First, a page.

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  1. Teacher and Principal Evaluations NJ Educator Effectiveness Task Force Report Jay Doolan, Ed.D., Director of Professional Services, FEA April 5, 2011

  2. Session Content • Evaluation system in transition—national and state perspectives • NJ Educator Effectiveness Task Force • Student achievement and evaluation systems—a critical 50% • Model teacher and principal evaluation systems • Critical evaluation and reform issues to consider

  3. Current Political Context • Schools in state of crisis • Achievement gaps are persistent and growing • When compared internationally, US is 15th in reading, 23rd in science, and 31st in math (PISA) • Teachers play a significant role in improving achievement—now have technical systems to identify poor performing teachers

  4. NJ Successes • NJ number 3 in the country on 4th grade reading on latest NAEP—40% students proficient vs. 31% US average • NJ number 3 in the country on 8th grade mathematics on latest NAEP—44% students proficient vs. 33% US average • NJ leads states in percent of high school students who graduate—83% graduate vs. 69% US average

  5. Race to the Top: Improving Teacher and Principal Effectiveness • Measure student growth • Design and implement rigorous evaluation systems that take into account data on student growth • Use the evaluation system to: • Inform professional development • Compensate, promote and retain staff • Grant tenure • Remove ineffective tenured and non-tenured staff

  6. Governor’s Reform Plan • Expands charters and choice and promotes Opportunity Scholarship Act) • Cuts school spending • Advocates for merit pay—rewards innovative, effective, and high quality teachers • Reforms teacher and school leaders evaluation systems • Eliminates seniority and tenure • Enhances NJSMART to measure learning in classroooms and schools

  7. Why Link Student Performance to Evaluation System? • Student achievement appears to be the most direct measure of teacher quality and, by extension, principal quality. Research strongly supports the contention that effective teachers and principals lead to higher student achievement. James H. Stronge

  8. NJ Educator Effectiveness Task Force • Recommendations to the Governor on March 1 • Evaluation system implemented in 5-8 pilot districts in 2011-2012 • Evaluation system modified and ready for broad implementation in 2012-2013 • Evaluation system used in making personnel decisions in 2013-2014

  9. Task Force Guiding Principles • The needs of students are paramount—public education exists for the benefit of children • All students can achieve at the highest levels—public education must lead to high levels of achievement no matter where students begin • Educators have the power to inspire, engage, and broaden the life opportunities of all students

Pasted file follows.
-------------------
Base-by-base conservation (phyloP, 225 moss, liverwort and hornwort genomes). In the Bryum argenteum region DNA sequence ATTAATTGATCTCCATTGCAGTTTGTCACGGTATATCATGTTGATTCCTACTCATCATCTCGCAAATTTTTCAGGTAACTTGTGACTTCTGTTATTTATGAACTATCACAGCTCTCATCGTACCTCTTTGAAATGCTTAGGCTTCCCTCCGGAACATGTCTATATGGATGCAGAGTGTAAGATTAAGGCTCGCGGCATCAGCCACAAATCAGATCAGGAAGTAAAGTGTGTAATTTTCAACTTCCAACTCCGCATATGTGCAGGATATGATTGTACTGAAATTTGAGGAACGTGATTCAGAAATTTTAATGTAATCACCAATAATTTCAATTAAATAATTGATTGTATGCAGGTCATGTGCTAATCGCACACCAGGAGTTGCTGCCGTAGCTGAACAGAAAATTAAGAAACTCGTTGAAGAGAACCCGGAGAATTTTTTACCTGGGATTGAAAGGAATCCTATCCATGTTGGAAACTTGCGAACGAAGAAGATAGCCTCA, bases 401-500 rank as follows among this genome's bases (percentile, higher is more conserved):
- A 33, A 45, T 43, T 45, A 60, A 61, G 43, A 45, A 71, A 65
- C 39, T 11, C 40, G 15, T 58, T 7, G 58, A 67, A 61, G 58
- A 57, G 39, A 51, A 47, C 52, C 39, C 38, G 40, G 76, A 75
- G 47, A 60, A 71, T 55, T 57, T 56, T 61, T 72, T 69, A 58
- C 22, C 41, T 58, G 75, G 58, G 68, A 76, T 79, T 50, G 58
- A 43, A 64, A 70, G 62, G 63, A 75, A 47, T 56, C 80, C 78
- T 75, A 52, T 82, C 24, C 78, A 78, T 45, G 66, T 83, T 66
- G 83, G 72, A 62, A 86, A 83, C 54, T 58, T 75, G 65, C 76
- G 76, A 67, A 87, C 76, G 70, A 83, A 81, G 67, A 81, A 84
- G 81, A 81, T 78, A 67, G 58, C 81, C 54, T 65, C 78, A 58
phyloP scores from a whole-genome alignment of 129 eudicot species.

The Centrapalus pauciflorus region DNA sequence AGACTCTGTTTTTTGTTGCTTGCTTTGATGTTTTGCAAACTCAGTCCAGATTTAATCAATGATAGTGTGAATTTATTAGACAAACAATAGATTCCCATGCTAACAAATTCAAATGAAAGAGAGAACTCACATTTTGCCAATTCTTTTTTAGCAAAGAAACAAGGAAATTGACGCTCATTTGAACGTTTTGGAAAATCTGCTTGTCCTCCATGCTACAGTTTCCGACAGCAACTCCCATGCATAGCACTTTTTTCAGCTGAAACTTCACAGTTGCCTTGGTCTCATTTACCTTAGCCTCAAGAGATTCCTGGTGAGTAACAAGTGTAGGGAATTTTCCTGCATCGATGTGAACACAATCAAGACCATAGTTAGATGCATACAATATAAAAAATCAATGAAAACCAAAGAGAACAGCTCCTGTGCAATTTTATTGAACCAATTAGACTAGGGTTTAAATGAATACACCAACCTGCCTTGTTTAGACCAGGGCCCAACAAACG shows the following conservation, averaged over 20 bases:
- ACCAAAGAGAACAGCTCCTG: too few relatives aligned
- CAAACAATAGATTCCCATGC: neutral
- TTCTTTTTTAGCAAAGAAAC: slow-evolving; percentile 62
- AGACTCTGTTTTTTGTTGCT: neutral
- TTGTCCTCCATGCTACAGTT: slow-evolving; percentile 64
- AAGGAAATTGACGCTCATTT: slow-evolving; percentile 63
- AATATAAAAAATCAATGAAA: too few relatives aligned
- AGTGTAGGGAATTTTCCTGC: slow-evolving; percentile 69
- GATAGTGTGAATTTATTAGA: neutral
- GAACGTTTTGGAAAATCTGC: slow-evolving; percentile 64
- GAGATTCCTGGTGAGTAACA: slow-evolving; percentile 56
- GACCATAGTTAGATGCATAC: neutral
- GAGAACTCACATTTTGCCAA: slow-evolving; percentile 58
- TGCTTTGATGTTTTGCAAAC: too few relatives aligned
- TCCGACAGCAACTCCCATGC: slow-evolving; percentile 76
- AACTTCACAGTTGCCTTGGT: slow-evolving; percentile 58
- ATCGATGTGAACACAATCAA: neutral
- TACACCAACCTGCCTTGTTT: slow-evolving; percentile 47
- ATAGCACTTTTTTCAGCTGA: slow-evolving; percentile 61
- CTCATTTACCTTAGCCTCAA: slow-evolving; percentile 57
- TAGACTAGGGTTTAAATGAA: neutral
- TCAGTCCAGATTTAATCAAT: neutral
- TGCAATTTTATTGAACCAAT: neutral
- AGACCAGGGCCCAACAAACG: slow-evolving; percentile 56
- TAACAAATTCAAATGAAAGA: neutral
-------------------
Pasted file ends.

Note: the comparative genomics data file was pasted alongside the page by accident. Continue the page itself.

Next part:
10. New Evaluation Systems • WHO—Recommendations are for teachers and principals • PURPOSE—To assess the current performance of teachers and principals and provide feedback on how to improve • EFFECTIVENESS—To inform decisions about hiring, tenure, compensation, dismissal, etc. • SUMMATIVE CATEGORIES—Highly Effective, Effective, Partially Effective, and Ineffective

  11. New Teacher Evaluation System Teacher Evaluation 100% Student Achievement 50% Teacher Practice 50%

  12. Measures of Teacher Practice (50%) • A recommendation that the system be based on the new core teaching standards developed by the Interstate New Teacher Assessment and Support Consortium (INTASC) • Ten standards focus on: • The Learner and Learning • Content • Instructional Practice • Professional Responsibility

  13. Teacher Practice Teacher Practice 100% Classroom Observation Tool 50% - 95% Other Measures of Teacher Practice 5% - 50%

  14. Classroom Observations (50 to 95%) • Conducted four times a year with one annual summative evaluation • Based on a list of Commissioner-approved measurement tools and protocols from which districts can choose (eg. Danielson’s Framework for Teaching) • Focused on the following essential observation elements: • Well-trained observers • High quality rating rubrics • Faithful administration of selected protocol

  15. Other Measures of Teacher Practice (5 to 50%) • Documentation logs/portfolios about student learning and how well teachers adhere to performance standards • Student surveys about classroom environment and their teachers’ effectiveness • Assessments of teachers’ pedagogical content knowledge, such as ETS’ assessment of teachers’ general, specialized, and pedagogical content knowledge

  16. Reviewers of Teachers • Principals and other administrators • Peer Assistance and Review—a panel that identifies underperforming teachers, provides them a professional improvement plan, and makes recommendations about contract renewal, a second year in PAR, or contract termination • Master Teachers—district teachers that provide an additional set of suggestions for improvement

  17. Measures of Student Achievement Student Achievement 100% Student Growth on Statewide Assessment 70% - 90% Schoolwide Performance Measure 10% Other Measures of Performance 0% - 20%

  18. Guiding Principles • Evaluation systems should use multiple measures of student achievement to determine teacher effectiveness • Growth models are best to measure student performance—state will use state assessment data from 2009-2010 to be available in fall 2011

  19. Background: Three Accountability Models • Status Model: Takes snapshot of student proficiency at one point in time (current system) • Growth Model: Measures progress by tracking achievement scores from one year to next • Value-Added Model: Uses student background characteristics, achievement, and other data as statistical controls in order to isolate the effects of the school, program, or teacher on student progress.

  20. State Assessment Measure (70 to 90%): Student Growth Percentile Model • How much did student improve from 4th grade to 5th grade relative to his academic peers—students with the same score in 4th grade?